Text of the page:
What do Hoops and Yoyo have to do with stolen garden gnomes and Amelie, you ask? Well, I will tell you. You see, if someone were to, say, buy me these plush Hoops and Yoyo toys (just $6.95 plus delivery! And its not too late for belated Chanukah presents!), I would take them to the Western Wall and other famous sites in the Holy Land, snap their pictures, and create free positive publicity for Israel tourism in the Hoops and Yoyo newsletter and photo gallery. See, I'm all about reaching the masses. Imagine all the Hoops and Yoyo fans who will fill up Israel's hotels after seeing these toys having the time of their lives at Mini Israel and the Dead Sea Scrolls. This could be my next photo series at Chayyei Sarah! "Hoops and Yoyo Do Israel"! (And for those of you who don't know me well: Yes, I know this is silly. And yes, I really will do it. Because it's fun. Nothing wrong with that.)
OK, back to Earth. Several stories to write re: my trip to Be'er Sheva, a closet to re-organize, and a floor to mop. The journalist's life is tres glamourous, no?
Saturday, January 21, 2006
Israel has an often-deserved reputation for, ah, less-than-wonderful customer service. The situation is getting better as businesses (and the government) get computerized, resulting in shorter lines and wait times, and as Israelis get more connected to the "outside world," resulting in more "service with a smile" rather than the desultory "what do you want?" attitude that sometimes passes for service here. Most notably, the wait times at government ministries are far shorter than they used to be. The days of immigrants complaining that they waited all day for an appointment only to be told to get different paperwork and to the back of the line again are pretty much over.
[I should interject that Americans' complaints about bad customer service are often, I suspect, simply a matter of cultural differences, not really of the service. Israelis are extremely direct, and Americans (who are much more direct than Europeans, but not nearly as direct as Israelis) often confuse directness for rudeness. For example, going back to my paragraph above . . . in the USA, the polite way for a bank clerk to indicate that she is ready to help you is to say "how can I help you?" In Israel, I've noticed that the clerks sometimes say "What do you want?" which of course to me sounds really bad. Once I called someone on it, asking a bank clerk "why the bad mood?" and she said, completely innocently, "What do you mean?" and I said "well, asking 'what do you want' doesn't sound like you are in a good mood to me. It sounds like you aren't in the mood for another customer." And she said, totally seriously, "I don't understand. I asked what you want. Why would I ask that if I didn't really want to know what you want, so I can give you what you want?" And I realized that to me, "what do you want" sounds like "what do you want," whereas she'd really been asking "what do you want."]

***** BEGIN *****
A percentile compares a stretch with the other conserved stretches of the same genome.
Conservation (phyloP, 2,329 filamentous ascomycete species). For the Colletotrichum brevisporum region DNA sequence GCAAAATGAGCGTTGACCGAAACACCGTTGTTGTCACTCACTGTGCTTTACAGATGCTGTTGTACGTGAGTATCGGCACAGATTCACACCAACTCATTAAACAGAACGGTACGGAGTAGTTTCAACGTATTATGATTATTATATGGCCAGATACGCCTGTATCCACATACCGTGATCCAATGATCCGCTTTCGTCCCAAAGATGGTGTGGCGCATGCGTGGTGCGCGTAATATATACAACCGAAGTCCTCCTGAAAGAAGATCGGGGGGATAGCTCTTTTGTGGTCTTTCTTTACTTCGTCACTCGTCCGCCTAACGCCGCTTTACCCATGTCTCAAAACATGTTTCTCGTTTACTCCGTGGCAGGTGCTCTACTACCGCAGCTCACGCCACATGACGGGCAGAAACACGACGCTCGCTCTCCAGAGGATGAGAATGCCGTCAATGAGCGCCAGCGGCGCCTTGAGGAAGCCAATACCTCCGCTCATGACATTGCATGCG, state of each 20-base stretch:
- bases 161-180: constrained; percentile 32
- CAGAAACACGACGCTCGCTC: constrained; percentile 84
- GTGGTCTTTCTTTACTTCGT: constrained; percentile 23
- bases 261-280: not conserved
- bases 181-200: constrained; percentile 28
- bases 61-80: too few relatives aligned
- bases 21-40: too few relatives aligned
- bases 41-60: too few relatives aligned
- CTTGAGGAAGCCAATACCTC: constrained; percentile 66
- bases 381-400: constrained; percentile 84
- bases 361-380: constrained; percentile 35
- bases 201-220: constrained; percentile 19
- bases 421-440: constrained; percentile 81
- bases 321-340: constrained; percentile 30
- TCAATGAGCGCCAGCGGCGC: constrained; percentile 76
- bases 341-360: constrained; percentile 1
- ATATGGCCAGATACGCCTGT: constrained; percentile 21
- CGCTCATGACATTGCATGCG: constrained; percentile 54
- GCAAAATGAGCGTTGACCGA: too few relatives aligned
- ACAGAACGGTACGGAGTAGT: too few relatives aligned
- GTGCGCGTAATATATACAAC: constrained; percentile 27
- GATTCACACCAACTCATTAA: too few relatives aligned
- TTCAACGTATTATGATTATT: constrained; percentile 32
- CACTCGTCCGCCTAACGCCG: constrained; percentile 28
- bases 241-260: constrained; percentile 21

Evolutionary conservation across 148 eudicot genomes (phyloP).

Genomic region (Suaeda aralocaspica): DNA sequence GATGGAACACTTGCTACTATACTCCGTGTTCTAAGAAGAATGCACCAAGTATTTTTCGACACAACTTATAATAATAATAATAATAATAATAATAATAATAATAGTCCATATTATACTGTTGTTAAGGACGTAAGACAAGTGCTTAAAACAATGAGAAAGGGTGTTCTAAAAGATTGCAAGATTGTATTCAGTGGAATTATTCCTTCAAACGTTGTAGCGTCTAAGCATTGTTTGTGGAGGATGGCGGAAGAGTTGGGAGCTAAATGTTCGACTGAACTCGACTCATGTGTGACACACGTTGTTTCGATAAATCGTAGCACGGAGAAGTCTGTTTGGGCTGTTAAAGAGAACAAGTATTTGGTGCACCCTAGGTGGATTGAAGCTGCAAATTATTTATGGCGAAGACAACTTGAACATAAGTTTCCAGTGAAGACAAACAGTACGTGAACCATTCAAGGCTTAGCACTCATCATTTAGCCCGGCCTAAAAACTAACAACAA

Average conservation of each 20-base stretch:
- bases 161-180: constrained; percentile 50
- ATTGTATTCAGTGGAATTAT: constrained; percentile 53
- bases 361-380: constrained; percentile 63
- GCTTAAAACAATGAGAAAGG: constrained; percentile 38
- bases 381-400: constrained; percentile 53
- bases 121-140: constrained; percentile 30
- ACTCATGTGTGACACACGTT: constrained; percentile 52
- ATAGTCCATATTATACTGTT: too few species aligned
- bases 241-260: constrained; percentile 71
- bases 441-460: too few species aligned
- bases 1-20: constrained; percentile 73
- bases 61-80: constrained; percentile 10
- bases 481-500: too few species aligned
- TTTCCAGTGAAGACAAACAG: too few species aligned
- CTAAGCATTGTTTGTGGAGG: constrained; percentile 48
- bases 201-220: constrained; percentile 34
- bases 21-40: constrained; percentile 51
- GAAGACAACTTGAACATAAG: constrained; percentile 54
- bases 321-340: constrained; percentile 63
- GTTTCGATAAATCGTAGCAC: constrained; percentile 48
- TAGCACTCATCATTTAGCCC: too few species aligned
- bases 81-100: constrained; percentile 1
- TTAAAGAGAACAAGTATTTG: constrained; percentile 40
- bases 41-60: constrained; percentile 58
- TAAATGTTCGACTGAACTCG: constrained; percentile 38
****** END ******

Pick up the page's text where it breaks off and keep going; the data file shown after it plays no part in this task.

Anyhow, I really appreciate it when a business does provide good customer service. It makes my day even in America to be treated like a Queen by people who are charging me money for something, and even moreso in Israel, since I'm not used to it. So I want to acknowledge not one but two instances of exemplary customer service I've encountered here in the past week:
1. I spent Tuesday night in Be'er Sheva, about a 2 hours' bus-ride south of Jerusalem, for business. The people I was going to be meeting with told me that staying anywhere other than the Paradise Hotel would be pointless: the hotel was the nicest place to stay in Be'er Sheva, within walking distance of all our meetings, and kosher to boot. It was a little pricier than I'd wanted, but since staying anywhere else would have involved paying for taxis and more food, I figured I'd splurge. Boy, was it worth it. The breakfast buffet was great, it is seriously within walking distance of just about anything you'd want to see in Be'er Sheva (the malls, the old Ben Gurion University campus, lots and lots of offices, etc), and my room was gorgeous, with marble counters in the bathroom, really tasteful decor, and a little nook with a desk/internet access and extra chairs for business meetings (I was on the business floor). Plus, I noticed that they sent someone to my room to make sure the TV was working before I got there. And they have a Shabbat elevator, and there was a hair dryer in my room, and a working refrigerator (none of this "fridge is extra" or "take anything from the mini-bar and you are dead" stuff), and an extra sink and counter space for things like preparing drinks (that business floor is awesome).
But the best part -- the part which earns them a mention in Appreciation Wednesday -- is that five minutes after I checked in, there was a knock at my door, and two very smiling women gave me a plate of delicious cookies, a bottle of water, and a warm welcome to Be'er Sheva. Yay! Cookies! Now that is customer service.
Go, Paradise Hotel in Be'er Sheva!